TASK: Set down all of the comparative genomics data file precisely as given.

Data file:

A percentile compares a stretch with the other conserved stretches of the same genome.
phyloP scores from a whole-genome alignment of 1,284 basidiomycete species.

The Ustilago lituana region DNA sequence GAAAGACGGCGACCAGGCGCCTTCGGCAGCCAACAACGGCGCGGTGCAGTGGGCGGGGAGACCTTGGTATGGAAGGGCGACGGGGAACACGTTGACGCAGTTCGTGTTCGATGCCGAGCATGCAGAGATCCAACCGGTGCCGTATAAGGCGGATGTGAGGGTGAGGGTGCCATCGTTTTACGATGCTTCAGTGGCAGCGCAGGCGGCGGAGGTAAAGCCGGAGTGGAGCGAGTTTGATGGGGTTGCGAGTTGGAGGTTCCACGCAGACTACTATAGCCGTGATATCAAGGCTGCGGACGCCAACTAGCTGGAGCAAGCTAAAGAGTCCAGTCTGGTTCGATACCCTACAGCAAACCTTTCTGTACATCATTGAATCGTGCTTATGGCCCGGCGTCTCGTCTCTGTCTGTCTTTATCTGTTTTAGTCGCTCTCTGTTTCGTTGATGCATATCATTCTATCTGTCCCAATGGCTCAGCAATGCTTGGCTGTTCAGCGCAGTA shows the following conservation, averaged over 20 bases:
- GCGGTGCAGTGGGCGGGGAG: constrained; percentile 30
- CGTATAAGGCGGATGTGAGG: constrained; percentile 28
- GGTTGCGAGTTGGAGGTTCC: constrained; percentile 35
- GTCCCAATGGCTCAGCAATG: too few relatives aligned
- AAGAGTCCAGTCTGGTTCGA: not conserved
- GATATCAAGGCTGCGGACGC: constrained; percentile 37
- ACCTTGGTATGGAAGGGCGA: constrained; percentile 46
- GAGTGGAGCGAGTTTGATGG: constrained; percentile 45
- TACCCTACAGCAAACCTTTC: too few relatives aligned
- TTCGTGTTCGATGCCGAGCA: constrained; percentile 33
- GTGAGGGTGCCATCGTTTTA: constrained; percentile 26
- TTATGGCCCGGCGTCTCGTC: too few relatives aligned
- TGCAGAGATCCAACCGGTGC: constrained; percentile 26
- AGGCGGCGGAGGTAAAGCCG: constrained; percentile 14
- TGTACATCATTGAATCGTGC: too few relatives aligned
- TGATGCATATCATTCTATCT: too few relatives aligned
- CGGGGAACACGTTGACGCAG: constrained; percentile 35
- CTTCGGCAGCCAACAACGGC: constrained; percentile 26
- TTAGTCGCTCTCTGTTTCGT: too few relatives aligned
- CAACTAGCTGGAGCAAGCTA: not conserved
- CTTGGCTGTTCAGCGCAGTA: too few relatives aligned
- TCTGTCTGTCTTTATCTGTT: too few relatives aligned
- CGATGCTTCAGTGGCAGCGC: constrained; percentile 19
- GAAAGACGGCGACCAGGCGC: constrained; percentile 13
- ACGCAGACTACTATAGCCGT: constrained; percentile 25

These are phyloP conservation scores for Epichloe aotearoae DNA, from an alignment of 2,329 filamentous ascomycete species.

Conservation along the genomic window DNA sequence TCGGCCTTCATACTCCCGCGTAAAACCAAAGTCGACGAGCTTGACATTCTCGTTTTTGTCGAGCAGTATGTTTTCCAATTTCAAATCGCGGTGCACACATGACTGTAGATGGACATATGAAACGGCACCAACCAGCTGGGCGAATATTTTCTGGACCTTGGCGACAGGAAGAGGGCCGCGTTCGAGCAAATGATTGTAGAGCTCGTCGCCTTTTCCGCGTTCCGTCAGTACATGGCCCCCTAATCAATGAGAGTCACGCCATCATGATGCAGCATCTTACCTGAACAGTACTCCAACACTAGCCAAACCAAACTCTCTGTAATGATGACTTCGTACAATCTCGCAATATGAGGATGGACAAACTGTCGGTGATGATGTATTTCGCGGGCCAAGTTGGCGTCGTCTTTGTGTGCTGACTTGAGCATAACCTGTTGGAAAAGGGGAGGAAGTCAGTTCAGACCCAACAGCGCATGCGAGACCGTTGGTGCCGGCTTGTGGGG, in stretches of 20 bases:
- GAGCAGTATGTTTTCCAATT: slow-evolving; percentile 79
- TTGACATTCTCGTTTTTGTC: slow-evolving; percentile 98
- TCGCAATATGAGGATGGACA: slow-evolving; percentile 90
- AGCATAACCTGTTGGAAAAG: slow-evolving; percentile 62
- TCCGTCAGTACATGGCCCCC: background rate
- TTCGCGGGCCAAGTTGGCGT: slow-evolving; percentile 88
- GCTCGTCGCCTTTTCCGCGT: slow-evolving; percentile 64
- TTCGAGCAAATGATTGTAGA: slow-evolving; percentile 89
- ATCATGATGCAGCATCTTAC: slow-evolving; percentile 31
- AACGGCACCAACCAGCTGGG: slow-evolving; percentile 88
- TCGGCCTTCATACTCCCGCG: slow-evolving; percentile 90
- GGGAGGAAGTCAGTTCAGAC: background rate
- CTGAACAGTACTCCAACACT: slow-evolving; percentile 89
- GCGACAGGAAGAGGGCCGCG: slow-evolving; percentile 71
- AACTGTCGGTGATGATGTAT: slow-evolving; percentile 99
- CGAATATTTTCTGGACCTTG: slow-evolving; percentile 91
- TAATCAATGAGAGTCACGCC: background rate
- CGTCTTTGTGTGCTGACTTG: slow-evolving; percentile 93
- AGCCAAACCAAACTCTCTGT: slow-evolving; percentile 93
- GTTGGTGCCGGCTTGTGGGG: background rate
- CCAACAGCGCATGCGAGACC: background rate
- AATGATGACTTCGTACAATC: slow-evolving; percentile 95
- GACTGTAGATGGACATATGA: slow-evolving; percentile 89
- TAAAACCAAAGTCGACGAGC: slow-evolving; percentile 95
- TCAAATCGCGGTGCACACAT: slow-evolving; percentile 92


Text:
A percentile compares a stretch with the other conserved stretches of the same genome.
phyloP scores from a whole-genome alignment of 1,284 basidiomycete species.

The Ustilago lituana region DNA sequence GAAAGACGGCGACCAGGCGCCTTCGGCAGCCAACAACGGCGCGGTGCAGTGGGCGGGGAGACCTTGGTATGGAAGGGCGACGGGGAACACGTTGACGCAGTTCGTGTTCGATGCCGAGCATGCAGAGATCCAACCGGTGCCGTATAAGGCGGATGTGAGGGTGAGGGTGCCATCGTTTTACGATGCTTCAGTGGCAGCGCAGGCGGCGGAGGTAAAGCCGGAGTGGAGCGAGTTTGATGGGGTTGCGAGTTGGAGGTTCCACGCAGACTACTATAGCCGTGATATCAAGGCTGCGGACGCCAACTAGCTGGAGCAAGCTAAAGAGTCCAGTCTGGTTCGATACCCTACAGCAAACCTTTCTGTACATCATTGAATCGTGCTTATGGCCCGGCGTCTCGTCTCTGTCTGTCTTTATCTGTTTTAGTCGCTCTCTGTTTCGTTGATGCATATCATTCTATCTGTCCCAATGGCTCAGCAATGCTTGGCTGTTCAGCGCAGTA shows the following conservation, averaged over 20 bases:
- GCGGTGCAGTGGGCGGGGAG: constrained; percentile 30
- CGTATAAGGCGGATGTGAGG: constrained; percentile 28
- GGTTGCGAGTTGGAGGTTCC: constrained; percentile 35
- GTCCCAATGGCTCAGCAATG: too few relatives aligned
- AAGAGTCCAGTCTGGTTCGA: not conserved
- GATATCAAGGCTGCGGACGC: constrained; percentile 37
- ACCTTGGTATGGAAGGGCGA: constrained; percentile 46
- GAGTGGAGCGAGTTTGATGG: constrained; percentile 45
- TACCCTACAGCAAACCTTTC: too few relatives aligned
- TTCGTGTTCGATGCCGAGCA: constrained; percentile 33
- GTGAGGGTGCCATCGTTTTA: constrained; percentile 26
- TTATGGCCCGGCGTCTCGTC: too few relatives aligned
- TGCAGAGATCCAACCGGTGC: constrained; percentile 26
- AGGCGGCGGAGGTAAAGCCG: constrained; percentile 14
- TGTACATCATTGAATCGTGC: too few relatives aligned
- TGATGCATATCATTCTATCT: too few relatives aligned
- CGGGGAACACGTTGACGCAG: constrained; percentile 35
- CTTCGGCAGCCAACAACGGC: constrained; percentile 26
- TTAGTCGCTCTCTGTTTCGT: too few relatives aligned
- CAACTAGCTGGAGCAAGCTA: not conserved
- CTTGGCTGTTCAGCGCAGTA: too few relatives aligned
- TCTGTCTGTCTTTATCTGTT: too few relatives aligned
- CGATGCTTCAGTGGCAGCGC: constrained; percentile 19
- GAAAGACGGCGACCAGGCGC: constrained; percentile 13
- ACGCAGACTACTATAGCCGT: constrained; percentile 25

These are phyloP conservation scores for Epichloe aotearoae DNA, from an alignment of 2,329 filamentous ascomycete species.

Conservation along the genomic window DNA sequence TCGGCCTTCATACTCCCGCGTAAAACCAAAGTCGACGAGCTTGACATTCTCGTTTTTGTCGAGCAGTATGTTTTCCAATTTCAAATCGCGGTGCACACATGACTGTAGATGGACATATGAAACGGCACCAACCAGCTGGGCGAATATTTTCTGGACCTTGGCGACAGGAAGAGGGCCGCGTTCGAGCAAATGATTGTAGAGCTCGTCGCCTTTTCCGCGTTCCGTCAGTACATGGCCCCCTAATCAATGAGAGTCACGCCATCATGATGCAGCATCTTACCTGAACAGTACTCCAACACTAGCCAAACCAAACTCTCTGTAATGATGACTTCGTACAATCTCGCAATATGAGGATGGACAAACTGTCGGTGATGATGTATTTCGCGGGCCAAGTTGGCGTCGTCTTTGTGTGCTGACTTGAGCATAACCTGTTGGAAAAGGGGAGGAAGTCAGTTCAGACCCAACAGCGCATGCGAGACCGTTGGTGCCGGCTTGTGGGG, in stretches of 20 bases:
- GAGCAGTATGTTTTCCAATT: slow-evolving; percentile 79
- TTGACATTCTCGTTTTTGTC: slow-evolving; percentile 98
- TCGCAATATGAGGATGGACA: slow-evolving; percentile 90
- AGCATAACCTGTTGGAAAAG: slow-evolving; percentile 62
- TCCGTCAGTACATGGCCCCC: background rate
- TTCGCGGGCCAAGTTGGCGT: slow-evolving; percentile 88
- GCTCGTCGCCTTTTCCGCGT: slow-evolving; percentile 64
- TTCGAGCAAATGATTGTAGA: slow-evolving; percentile 89
- ATCATGATGCAGCATCTTAC: slow-evolving; percentile 31
- AACGGCACCAACCAGCTGGG: slow-evolving; percentile 88
- TCGGCCTTCATACTCCCGCG: slow-evolving; percentile 90
- GGGAGGAAGTCAGTTCAGAC: background rate
- CTGAACAGTACTCCAACACT: slow-evolving; percentile 89
- GCGACAGGAAGAGGGCCGCG: slow-evolving; percentile 71
- AACTGTCGGTGATGATGTAT: slow-evolving; percentile 99
- CGAATATTTTCTGGACCTTG: slow-evolving; percentile 91
- TAATCAATGAGAGTCACGCC: background rate
- CGTCTTTGTGTGCTGACTTG: slow-evolving; percentile 93
- AGCCAAACCAAACTCTCTGT: slow-evolving; percentile 93
- GTTGGTGCCGGCTTGTGGGG: background rate
- CCAACAGCGCATGCGAGACC: background rate
- AATGATGACTTCGTACAATC: slow-evolving; percentile 95
- GACTGTAGATGGACATATGA: slow-evolving; percentile 89
- TAAAACCAAAGTCGACGAGC: slow-evolving; percentile 95
- TCAAATCGCGGTGCACACAT: slow-evolving; percentile 92